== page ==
In 2016, Juraj ‘Driftmoon’ Klička released ‘(R)Evolution’ – his first artist album. Its arrival provoked a warm reception from DJs, big love from fans and positive noises from press. This July, less than 24 months on, his sophomore lands. It is a follow-up really in name only. Between the two pieces lies a gulf, striking in both size and nature. With ‘Invictus’, in pretty much every way imaginable, Juraj has raised aim, game and ultimately the Driftmoon name.
Invictus’ started life not as sounds, but as words and pictures, in graphic novel form. With a mediation-on-loss its central theme, (per Juraj himself) it deals with “a story told from the perspective of a father who is recording his memoirs, before going to the funeral of his two children who’ve died far away, and in circumstances unknown”.
An extraordinary subject to author on, as Juraj is not yet a father himself.
Lending more insight to this, the Slovakian continues: “I am a firm believer that strong and emotional life experiences can change a human being in their entirety. I wrote the story to try and gain an understanding of how a parent must feel when they lose something they’ve given life to. There’s a lot of my own experiences bedded into the story but he clarifies they are figurative in its overall scheme”.
To realise ‘Invictus’ in its entirety, it was necessary for Juraj to co-opt talent from both inside the trance realm and out. Over its course, co-producers working alongside him came to include Giuseppe Ottaviani, Eco and The Thrillseekers, as well as studio contemporaries like Robert Nickson, Ferry Tayle and Exis. He also drew on a wealth of singing talent to add additional shades to its story. ‘Invictus’ has lyrical and vocal contributions from Julie Thompson, Merethe Soltvedt and others – their songs frequently metaphoric parallels echoing its unfolding plot.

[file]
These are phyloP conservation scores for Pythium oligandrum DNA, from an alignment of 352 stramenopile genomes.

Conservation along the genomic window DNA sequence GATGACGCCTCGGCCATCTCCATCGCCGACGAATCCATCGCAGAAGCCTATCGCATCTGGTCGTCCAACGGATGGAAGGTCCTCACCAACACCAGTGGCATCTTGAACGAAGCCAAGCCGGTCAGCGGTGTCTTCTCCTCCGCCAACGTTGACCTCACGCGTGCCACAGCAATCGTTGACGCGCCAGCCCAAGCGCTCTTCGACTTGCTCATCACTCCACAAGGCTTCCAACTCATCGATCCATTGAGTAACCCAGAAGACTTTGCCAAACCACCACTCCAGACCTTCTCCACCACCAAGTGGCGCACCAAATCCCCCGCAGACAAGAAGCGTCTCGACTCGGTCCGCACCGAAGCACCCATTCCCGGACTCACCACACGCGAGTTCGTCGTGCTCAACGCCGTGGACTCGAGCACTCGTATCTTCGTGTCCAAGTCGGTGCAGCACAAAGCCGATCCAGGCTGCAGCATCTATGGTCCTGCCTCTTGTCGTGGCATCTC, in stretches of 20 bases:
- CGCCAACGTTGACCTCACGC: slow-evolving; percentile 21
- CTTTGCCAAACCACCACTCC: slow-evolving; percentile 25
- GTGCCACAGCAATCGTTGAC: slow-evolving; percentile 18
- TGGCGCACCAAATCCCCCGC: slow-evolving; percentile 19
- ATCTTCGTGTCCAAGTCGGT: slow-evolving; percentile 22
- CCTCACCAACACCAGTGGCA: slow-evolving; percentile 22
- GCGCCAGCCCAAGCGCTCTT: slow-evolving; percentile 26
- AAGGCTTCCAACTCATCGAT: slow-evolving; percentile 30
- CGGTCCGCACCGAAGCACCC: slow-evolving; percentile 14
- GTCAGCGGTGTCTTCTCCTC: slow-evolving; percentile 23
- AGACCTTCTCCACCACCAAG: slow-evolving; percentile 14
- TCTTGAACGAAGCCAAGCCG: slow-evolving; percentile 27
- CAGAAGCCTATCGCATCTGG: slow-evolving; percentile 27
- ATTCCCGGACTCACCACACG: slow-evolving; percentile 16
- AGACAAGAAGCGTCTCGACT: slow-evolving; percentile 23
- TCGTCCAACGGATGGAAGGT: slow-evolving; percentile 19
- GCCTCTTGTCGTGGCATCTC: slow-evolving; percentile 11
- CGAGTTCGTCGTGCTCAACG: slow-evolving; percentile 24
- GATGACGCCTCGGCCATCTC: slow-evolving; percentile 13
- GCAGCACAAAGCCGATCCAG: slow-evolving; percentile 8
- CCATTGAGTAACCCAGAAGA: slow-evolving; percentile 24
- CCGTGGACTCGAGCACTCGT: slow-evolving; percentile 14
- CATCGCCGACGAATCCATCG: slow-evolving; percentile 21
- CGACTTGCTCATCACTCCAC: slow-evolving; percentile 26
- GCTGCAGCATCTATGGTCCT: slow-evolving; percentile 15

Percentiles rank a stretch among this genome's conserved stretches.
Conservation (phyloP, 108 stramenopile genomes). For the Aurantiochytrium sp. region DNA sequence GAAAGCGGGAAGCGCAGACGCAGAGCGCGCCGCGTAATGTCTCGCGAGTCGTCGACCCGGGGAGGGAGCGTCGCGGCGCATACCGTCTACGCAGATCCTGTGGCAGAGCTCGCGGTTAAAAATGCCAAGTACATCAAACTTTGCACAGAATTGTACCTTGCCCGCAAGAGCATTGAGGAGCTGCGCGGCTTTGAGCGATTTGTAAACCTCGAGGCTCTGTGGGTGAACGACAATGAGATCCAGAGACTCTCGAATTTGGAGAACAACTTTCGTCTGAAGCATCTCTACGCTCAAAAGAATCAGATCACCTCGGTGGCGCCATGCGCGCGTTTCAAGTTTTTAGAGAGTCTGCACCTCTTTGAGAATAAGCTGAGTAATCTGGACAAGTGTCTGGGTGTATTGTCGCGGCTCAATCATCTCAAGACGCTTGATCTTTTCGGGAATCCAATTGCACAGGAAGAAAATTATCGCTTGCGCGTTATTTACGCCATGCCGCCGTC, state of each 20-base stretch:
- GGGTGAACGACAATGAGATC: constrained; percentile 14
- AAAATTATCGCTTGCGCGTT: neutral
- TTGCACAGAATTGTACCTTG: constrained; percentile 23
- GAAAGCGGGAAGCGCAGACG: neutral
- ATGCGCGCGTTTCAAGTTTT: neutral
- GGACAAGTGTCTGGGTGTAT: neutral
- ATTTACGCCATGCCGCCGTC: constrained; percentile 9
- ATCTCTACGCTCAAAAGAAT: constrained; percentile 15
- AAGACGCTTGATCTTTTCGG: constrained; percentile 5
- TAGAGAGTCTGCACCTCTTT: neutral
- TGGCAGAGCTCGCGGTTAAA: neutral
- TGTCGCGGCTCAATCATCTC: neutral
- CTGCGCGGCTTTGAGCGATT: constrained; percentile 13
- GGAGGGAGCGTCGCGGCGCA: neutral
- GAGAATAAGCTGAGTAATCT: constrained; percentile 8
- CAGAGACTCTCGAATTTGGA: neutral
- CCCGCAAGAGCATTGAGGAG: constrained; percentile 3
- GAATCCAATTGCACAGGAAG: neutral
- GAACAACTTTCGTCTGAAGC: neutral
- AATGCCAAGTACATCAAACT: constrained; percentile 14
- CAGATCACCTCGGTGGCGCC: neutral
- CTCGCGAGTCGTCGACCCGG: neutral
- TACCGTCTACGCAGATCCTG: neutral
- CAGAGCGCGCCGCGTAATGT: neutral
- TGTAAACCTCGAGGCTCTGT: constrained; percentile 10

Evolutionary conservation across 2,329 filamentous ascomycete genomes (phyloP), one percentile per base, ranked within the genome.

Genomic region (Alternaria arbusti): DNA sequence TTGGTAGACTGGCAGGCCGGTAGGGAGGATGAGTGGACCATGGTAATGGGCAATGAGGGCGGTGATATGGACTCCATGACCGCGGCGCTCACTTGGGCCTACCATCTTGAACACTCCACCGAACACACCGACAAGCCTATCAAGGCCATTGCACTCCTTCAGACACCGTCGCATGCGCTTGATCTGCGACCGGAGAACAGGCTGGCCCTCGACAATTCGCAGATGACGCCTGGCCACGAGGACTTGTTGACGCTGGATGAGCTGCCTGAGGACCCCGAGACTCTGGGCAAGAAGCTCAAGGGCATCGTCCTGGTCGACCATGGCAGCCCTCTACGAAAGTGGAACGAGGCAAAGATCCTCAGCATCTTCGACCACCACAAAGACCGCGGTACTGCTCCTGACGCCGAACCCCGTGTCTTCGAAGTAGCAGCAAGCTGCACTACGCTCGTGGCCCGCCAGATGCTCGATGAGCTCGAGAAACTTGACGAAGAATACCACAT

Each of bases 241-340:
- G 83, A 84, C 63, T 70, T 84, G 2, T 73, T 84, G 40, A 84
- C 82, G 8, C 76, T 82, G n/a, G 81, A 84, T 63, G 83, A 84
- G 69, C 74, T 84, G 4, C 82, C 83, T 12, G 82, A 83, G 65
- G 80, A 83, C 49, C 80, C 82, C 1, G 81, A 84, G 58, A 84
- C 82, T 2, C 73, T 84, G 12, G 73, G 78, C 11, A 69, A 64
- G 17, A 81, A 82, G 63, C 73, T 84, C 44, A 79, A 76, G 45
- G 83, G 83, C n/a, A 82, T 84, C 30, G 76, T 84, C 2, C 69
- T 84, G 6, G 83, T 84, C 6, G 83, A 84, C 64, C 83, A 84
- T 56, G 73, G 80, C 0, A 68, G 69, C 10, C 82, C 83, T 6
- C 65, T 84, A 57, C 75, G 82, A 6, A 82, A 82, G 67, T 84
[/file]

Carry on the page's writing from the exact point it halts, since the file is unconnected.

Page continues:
Playing a key role in the album’s extraordinary make-up are its spoken interludes, which relate the story of ‘Invictus’. Driftmoon became reacquainted with voiceover artist Robert Polo (with who he’d previously worked and who plays the central part of the father). Polo, in turn, connected him with an American couple living in Prague (Shakespearian actors Guy Roberts & Jessica Boone) who voiced the story’s siblings.
Commencing in the summer of 2017, storyboarding and writing the screenplay for ‘Invictus’ took 6 months. The germ of every new track produced for album took seed through an idea on that started life on Juraj’s storyboard. The music mirrors the arc and mood of the tale. From the melancholic & lamenting to the hopeful & uplifting, it ebbs and flows, engaging the listener with the plot in a multidimensional manner.
“Apart from the very ending I wrote the whole storyline myself, says Driftmoon. As I do not have kids yet, Robert told me he would write the final monologue, where the father is recording the very last message, talking about his children. “It was, he says, one of the most emotional moments in my life when he, a professional recording artist, broke down during the recording session, imagining himself in the same shoes as his character”.
A project epic in scope and boundless in imagination, one ripe with ambition and ‘nothing’s impossible’ attitude, ‘Inviticus’ is a “production” in the truest senses of the words. A release unlike any other from electronic music’s quarter, you can advance order Driftmoon’s extraordinary ‘Invictus’ here.
Driftmoon – Invictus tracklist
01. The Message [Prologue]
02. Homines Novi Classis
03. They’ll Never Find Us (with Eco)
04. What Remains Hidden (with The Thrillseekers)
05. The One (with John Grand & By An Ion)
06. Fire Which Burns Us All (with Robert Nickson as Astrosphere)
07. Revelations [Vihaan’s Theme]
08. Calling Of The Void (with Merethe Soltvedt)
09. Invictus [Isha’s Theme]
01. When Heroes Fall (with Eller)
02. Beautiful Life (with Julie Thompson)
03. Avalon [Hybrid Suite]
04. FVTVR3 (with Enzo
05. Chasing The Dawn (with Giuseppe Ottaviani
06. Unforgettable (with Ferry Tayle)
07. Lost Language (with Exis)
08. Only You (with Julie Thompson
09. Please Don’t Go [Epilogue]